Healing race relations over dinner

Can the racial divide be bridged with a meal? That’s the very simple idea behind an initiative started by Sens. Tim Scott of South Carolina and James Lankford of Oklahoma: “Solution Sundays.”

The idea is alarmingly simple: invite a family of another race over to your home for a meal on Sunday.

The light bulb went off for the lawmakers in 2015 after violent confrontations across the country between African Americans and law enforcement officers. “There seemed to be this dichotomy that was growing which you can either be for the police or what was happening in the black community, but you couldn’t be both,” Lankford said. “And our response was no, you can be.”

Lankford explained that he started asking people in Oklahoma and in Washington whether they had ever had someone of another race in their homes for dinner. “Very few people could answer yes,” he said.

Scott said he had a similar experience, and realized that this personal disconnect between races is a huge part of the problem.

“For me, it’s hard to hate what you know,” Scott said. “And it’s just so simple. It’s hard to hate what you know.”

So, the senators issued the challenge to their constituents and to fellow lawmakers.

“Sunday is a significant day for most families in America — still, in whatever way with their families, or faith or whatever it may be,” Lankford said. “And we said, ‘If you want to be part of the solution for race in America, set aside lunch or dinner and just invite a family over of another race, and just sit down and have a meal together.”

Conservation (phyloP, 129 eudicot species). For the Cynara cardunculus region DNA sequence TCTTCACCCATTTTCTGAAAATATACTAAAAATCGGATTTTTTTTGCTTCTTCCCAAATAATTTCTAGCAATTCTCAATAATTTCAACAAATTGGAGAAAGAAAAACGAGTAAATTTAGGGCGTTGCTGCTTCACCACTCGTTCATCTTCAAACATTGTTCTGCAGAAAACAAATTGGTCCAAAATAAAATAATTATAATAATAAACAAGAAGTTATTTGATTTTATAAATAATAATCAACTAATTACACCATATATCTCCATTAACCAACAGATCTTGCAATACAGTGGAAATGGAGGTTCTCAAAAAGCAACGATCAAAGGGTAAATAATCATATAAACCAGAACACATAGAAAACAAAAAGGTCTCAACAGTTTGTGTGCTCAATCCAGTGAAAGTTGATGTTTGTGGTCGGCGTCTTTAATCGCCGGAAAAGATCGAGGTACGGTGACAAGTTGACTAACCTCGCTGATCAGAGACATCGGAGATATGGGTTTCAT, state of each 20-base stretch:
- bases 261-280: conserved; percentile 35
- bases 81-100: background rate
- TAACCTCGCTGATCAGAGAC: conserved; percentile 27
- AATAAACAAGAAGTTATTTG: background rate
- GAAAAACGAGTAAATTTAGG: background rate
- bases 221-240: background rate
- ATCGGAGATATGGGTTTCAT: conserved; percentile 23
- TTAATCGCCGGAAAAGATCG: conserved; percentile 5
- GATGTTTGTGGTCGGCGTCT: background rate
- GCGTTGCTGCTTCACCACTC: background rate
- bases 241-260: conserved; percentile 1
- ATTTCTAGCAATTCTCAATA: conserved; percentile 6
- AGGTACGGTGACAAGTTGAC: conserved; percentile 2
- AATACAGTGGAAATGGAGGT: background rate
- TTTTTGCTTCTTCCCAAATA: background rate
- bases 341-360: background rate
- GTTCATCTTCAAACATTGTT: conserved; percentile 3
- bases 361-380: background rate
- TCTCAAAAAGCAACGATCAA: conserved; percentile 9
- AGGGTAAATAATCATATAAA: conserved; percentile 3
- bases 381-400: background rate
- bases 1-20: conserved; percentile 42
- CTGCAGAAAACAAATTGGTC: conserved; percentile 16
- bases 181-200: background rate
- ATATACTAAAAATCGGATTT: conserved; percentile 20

Part of the hesitation they found was about the conversation itself. Lankford said the question that came up over and over again was, “What would we talk about?” He explained that this “stiffness” is part of what creates barriers between people.

“While we’re dealing with voting rights, and we’re dealing with all these other inequities, and we’re dealing with all of these other things over decades, we’ve still not finished the work of the heart and of families,” he said.

Scott said he has gotten very positive feedback from constituents who have given the idea a shot.

“It’s surprising how many people come back and say, ‘They’re just like me.’ What did you expect?” he said laughing. “It’s one of the reasons why people are comfortable with people like themselves. What they don’t realize is that we’re all about the same. We all struggle with finances, with kids, with spouses, some people struggle with the Patriots. I love the Cowboys.”

The sentiments may seem old-fashioned in 2017, but the lawmakers both insist simplicity is part of the beauty.

“It doesn’t cost anything,” Lankford said. “There’s no program, there’s no website, there’s not app for it. It’s just your family inviting another family over.”